Water aids the human body in countless ways. Research cardiologists in the U.S. found that fasting can lower the risks of developing coronary artery disease and diabetes, but also can improve your blood cholesterol levels. I fast once a month for a 36-hour period so I’m always interested in studies showing the benefits of proper fasting. This study showed that fasting for just 24 hours can bolster a metabolic protein called human growth hormone (HGH) that protects lean muscles. Another study reported by American Heart Association also found a link between lower rates of heart disease and people who fast one day each month for religious practices. And the cornerstone of these fasts is water.
Two different clinical trials followed patients who drank only water and ate nothing else for 24 hours. They were also monitored while eating a normal diet during an additional 24-hour period. Blood tests and physical measurements were taken from each subject to evaluate their cardiac risk factors, markers of metabolic risk, and other general health parameters. Although calorie restrictions found in juice-only fasting can be beneficial for heart health, water-only fasts produced the most beneficial results. “Extreme diets generally do little more than cause frustration, are potentially dangerous, and are in general a waste of time and money,” says Michelle May, MD, author of “Am I Hungry? What to Do When Diets Don't Work.”
Overly strict regimens can lead to fluid losses that can disturb the body’s electrolyte balance, causing upset stomach, headaches, fatigue, moodiness, and even dehydration. Experts suggest that the body detoxes itself naturally through the hardworking kidney and liver which eliminate toxins. Therefore for a safe cleanse (which can include weight loss though that is not the primary objective), load up on healthful all-natural foods, drink lots of water, and avoid excess medications and alcohol. Since water is used in almost every biochemical process in the body, during a fast, you will generally consume more water than what you usually drink. This increase in water consumption facilitates the natural healing process, and accelerates the removal of waste products from the body. As your immune system is strengthened from this detoxification process, you may note an increase in energy, mental clarity and feelings of well-being.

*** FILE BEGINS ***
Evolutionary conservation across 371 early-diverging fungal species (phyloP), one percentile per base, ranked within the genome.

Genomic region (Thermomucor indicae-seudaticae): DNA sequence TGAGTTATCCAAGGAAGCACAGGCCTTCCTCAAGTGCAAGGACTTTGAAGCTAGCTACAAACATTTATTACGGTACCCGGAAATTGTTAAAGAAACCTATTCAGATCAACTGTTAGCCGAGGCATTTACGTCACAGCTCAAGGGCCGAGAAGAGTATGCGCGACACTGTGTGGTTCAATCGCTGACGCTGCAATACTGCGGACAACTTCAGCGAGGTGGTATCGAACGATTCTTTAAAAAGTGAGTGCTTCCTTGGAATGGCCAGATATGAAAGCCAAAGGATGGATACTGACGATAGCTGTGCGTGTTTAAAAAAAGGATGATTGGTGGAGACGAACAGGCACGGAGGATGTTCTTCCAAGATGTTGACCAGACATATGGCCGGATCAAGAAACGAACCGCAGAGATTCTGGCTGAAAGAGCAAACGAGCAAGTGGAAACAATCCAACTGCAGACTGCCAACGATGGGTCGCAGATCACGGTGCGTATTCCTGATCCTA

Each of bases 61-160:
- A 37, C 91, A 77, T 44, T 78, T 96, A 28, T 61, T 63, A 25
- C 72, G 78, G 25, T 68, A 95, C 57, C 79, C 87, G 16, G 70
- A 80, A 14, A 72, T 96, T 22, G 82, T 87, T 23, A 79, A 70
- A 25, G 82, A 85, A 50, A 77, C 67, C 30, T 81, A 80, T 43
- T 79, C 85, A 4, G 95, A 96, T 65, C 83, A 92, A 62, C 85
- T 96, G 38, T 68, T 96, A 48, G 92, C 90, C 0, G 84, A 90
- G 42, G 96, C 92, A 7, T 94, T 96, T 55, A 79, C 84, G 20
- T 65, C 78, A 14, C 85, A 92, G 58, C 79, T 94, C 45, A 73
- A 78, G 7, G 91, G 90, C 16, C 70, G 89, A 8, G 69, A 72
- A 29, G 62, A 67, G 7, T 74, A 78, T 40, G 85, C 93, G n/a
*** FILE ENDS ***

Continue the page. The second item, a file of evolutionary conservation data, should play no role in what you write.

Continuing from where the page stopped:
Research cardiologists at the Intermountain Medical Center Heart Institute in Salt Lake City, Utah, report that fasting not only lowers one's risk of coronary artery disease and diabetes, but also causes significant changes in an individuals blood cholesterol levels. Both diabetes and elevated cholesterol are known risk factors for coronary heart disease. “These new findings demonstrate that our original discovery was not a chance event," says Dr. Benjamin D. Horne, PhD, MPH, director of cardiovascular and genetic epidemiology at the Intermountain Medical Center Heart Institute, and the study's principal investigator. “The confirmation among a new set of patients that fasting is associated with lower risk of these common diseases raises new questions about how fasting itself reduces risk or if it simply indicates a healthy lifestyle.”
Fasting causes hunger, obviously. In response, the body releases more cholesterol, allowing it to utilize fat as a source of fuel, instead of glucose. This decreases the number of fat cells in the body. “This is important because the fewer fat cells a body has, the less likely it will experience insulin resistance, or diabetes. People who fast have lower rates of coronary disease, and fasting was associated with a lower prevalence of diabetes,” says Dr. Horne. This recent study also confirmed earlier findings about the effects of fasting on human growth hormone (HGH), a metabolic protein. HGH works to protect lean muscle and metabolic balance, a response triggered and accelerated by fasting. During the 24-hour fasting periods, HGH increased an average of 1,300% in women, and nearly 2,000% in men. In this most recent trial, researchers conducted two fasting studies of over 200 individuals -- both patients and healthy volunteers -- who were recruited at Intermountain Medical Center.
It’s important to drink at least seven to 10, eight ounce glasses of water every day and to specifically avoid tap water during a fast. Why no municipal water? It can reintroduce toxins and chemicals into your body (stemming from antiquated and potentially harmful pipes and infrastructure) thereby actually defeating the purpose of the fast, which is to cleanse your body with natural, pure water. Do not however drink distilled water during a fast as it has no electrolytes in it that you need for optimum health. If water is too bland for you, try adding slices of lemon, maybe orange, or cucumber in your water but do not add any un-natural ingredients like sugar flavorings, or any chemically enhanced flavoring. During a fast your body needs the purest water possible to help filter toxins out of your system. Fasting is a healthy regimen and water, the body’s very own natural lubricant, is the ideal way to keep our body healthy and happy.